Just as the story was finished, and I was traveling the last few miles through the Indian Reservation, I passed a person walking along the highway bundled up like an Eskimo. Mother had always said, “Don’t pick up hitchhikers and be careful when driving through the reservation.” Even though Mother’s words came flooding into my head, I stopped and asked if he needed a ride. He happily hopped into the car . . . backpack and all. As he started to remove a few layers of clothes, I saw to my astonishment that he was an Indian, but it was too late to change my mind about giving him a ride.
As we awkwardly started to converse, we found out that we were both young elementary school teachers and that we were both going home for Christmas. What a pleasant surprise!
Why did I stop? Why did I pick up this hitchhiker? Why did I hear that story just before I saw the Indian on the side of the road?

Dear Lord, help us to recognize an opportunity to serve when it presents itself to us. Amen

Friday, December 16, 2011

Home for Christmas

Advent Devotional by Elna Johnson

“For God so loved the world that he gave his only Son,
so that everyone who believes in him may
not perish but may have eternal life.”
—John 3:16—

The date was Dec. 16, 1989, and Christmas preparations were well underway. I received a call that Saturday evening from my sister. She said my aged father, who was well past 98 years of age and resided in a nursing home in Colorado, had breathed his last breath.
Dad had lived a good life and as I thought of the timing of his death, at first my thought was how sad just before Christmas. Then I began to think of the memories of all the wonderful Christmases and other times we had shared together. As I began calling relatives the next morning to tell them of his death, I recall particularly calling cousin Mary in eastern Nebraska and starting my call by saying dad had “gone home for Christmas.” It seemed so right and peaceful to think of him with my mother and other loved ones who had received their heavenly reward. Mary was a retired school teacher and enjoyed writing poetry. Ironically, at her memorial service last November as some of her writings were read, a poem entitled “Home for Christmas,” which was in reference to my call to her, still gave peace for both of their deaths. As is the case with all loved ones I find so much more peace in dwelling on the positive and happy parts of their lives rather than dwelling on their death.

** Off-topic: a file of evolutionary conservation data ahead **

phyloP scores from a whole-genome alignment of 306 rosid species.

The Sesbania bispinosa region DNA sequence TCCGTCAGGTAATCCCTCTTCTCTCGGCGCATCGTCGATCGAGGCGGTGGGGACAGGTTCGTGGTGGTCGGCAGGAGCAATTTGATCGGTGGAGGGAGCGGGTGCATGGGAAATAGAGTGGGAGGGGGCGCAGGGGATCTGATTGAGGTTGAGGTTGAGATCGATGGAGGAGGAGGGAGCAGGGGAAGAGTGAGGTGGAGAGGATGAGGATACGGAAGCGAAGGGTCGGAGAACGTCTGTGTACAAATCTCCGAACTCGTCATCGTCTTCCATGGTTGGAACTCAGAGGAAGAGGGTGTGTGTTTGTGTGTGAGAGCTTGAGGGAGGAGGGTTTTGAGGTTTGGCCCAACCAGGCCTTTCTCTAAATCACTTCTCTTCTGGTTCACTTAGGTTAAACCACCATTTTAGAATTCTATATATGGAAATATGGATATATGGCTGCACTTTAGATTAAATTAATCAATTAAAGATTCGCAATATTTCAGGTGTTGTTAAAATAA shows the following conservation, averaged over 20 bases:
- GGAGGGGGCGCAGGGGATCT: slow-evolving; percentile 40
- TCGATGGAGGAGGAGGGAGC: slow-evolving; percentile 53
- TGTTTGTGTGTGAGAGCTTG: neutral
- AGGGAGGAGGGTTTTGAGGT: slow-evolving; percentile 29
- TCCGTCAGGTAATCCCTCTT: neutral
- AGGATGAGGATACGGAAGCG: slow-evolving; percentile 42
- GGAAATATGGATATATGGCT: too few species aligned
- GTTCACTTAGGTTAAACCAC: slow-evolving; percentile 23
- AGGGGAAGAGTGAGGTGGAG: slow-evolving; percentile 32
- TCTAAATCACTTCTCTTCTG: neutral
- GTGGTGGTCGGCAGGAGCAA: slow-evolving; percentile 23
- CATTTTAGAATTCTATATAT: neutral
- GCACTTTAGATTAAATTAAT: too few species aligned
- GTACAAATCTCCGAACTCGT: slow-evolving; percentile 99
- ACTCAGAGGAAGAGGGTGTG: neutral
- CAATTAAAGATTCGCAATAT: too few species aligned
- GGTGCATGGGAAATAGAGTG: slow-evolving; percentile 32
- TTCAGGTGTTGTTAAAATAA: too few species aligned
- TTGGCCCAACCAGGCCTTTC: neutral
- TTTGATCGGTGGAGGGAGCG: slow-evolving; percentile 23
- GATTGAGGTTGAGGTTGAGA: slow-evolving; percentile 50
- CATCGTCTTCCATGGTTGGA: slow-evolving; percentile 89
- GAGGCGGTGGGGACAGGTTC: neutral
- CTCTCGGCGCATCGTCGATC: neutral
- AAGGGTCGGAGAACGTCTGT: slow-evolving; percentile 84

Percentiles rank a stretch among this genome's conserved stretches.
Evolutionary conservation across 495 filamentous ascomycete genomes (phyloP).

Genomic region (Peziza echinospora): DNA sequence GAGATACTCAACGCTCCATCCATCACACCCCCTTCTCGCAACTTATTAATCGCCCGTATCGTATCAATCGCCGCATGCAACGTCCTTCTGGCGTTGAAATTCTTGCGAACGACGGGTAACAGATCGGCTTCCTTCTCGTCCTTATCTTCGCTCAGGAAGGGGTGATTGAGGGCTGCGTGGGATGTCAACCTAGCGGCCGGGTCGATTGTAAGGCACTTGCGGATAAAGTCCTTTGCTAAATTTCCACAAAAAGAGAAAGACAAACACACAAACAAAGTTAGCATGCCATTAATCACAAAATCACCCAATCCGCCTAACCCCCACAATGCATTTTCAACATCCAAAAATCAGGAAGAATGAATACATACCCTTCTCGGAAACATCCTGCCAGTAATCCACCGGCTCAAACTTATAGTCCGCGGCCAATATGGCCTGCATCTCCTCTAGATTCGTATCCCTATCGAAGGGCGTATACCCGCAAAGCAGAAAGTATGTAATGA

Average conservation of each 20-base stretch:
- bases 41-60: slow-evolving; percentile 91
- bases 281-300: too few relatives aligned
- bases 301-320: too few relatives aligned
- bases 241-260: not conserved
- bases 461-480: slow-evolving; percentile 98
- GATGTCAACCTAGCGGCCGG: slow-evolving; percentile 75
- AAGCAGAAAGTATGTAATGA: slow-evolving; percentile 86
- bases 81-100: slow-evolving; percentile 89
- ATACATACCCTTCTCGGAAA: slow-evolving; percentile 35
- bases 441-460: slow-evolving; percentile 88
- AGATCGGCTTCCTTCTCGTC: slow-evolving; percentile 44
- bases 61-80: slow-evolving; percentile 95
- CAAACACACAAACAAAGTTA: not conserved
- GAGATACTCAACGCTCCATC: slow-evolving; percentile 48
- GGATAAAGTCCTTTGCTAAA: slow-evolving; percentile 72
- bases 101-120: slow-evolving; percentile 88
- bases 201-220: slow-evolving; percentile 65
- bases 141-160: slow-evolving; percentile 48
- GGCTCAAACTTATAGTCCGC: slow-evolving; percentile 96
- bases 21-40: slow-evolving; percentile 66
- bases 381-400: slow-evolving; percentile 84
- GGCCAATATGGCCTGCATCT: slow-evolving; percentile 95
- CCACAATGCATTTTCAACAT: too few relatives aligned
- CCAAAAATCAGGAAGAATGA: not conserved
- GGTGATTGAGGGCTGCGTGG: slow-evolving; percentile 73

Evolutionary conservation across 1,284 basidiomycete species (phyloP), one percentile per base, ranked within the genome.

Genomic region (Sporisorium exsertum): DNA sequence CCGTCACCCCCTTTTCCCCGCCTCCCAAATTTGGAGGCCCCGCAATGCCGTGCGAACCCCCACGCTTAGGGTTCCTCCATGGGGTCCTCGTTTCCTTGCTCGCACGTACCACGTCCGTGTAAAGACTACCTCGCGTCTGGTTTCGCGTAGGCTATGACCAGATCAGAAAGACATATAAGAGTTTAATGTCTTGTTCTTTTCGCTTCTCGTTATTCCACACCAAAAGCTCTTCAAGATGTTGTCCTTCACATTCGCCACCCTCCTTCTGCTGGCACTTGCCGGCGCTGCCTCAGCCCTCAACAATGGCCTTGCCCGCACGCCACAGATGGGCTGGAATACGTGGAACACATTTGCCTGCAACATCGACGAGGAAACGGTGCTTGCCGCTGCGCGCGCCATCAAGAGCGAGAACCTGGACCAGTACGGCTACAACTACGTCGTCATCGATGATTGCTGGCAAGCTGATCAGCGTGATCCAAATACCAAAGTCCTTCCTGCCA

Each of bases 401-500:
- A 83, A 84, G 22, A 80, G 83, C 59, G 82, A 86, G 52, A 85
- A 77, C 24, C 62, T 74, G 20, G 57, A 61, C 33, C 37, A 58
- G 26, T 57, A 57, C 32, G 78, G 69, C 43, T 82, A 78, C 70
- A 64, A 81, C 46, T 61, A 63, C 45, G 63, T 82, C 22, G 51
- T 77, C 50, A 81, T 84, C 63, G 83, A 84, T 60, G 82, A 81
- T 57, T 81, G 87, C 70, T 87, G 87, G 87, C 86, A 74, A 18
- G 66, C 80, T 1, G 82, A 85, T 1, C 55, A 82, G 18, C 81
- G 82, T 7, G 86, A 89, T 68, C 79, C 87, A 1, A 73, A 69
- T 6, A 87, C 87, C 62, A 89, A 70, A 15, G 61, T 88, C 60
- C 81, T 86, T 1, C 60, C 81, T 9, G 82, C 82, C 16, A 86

For my dad’s service, one of the songs which still speaks to me is the verse “Our Father Has Light In His Window, He bids me come home, come home!” God gave his only Son so that all who believe may have eternal life.

Thank you God for parents of a Christian home with love abounding. Amen

Thursday, December 15, 2011

In the Garden

Advent Devotional by Lucille Bauerle

“ . . . and they heard the sound of the
Lord God walking in the garden.”
—Genesis 3:8—

The song “In the Garden” begins, “I come to the garden alone, while the dew is still on the roses, and the voice I hear falling on my ear, the Son of God discloses.”
This song was sung every Sunday while I was growing up. My family attended a rural community church. Services were held at our local school house. The lay minister was a neighbor who loved the Lord and shared his ministry with his friends. His love of the Lord shone through dedication of being there every Sunday and preparing a small sermon. His wife, who was at his side, taught an exciting Sunday school class. I still remember these people as I walk through my garden.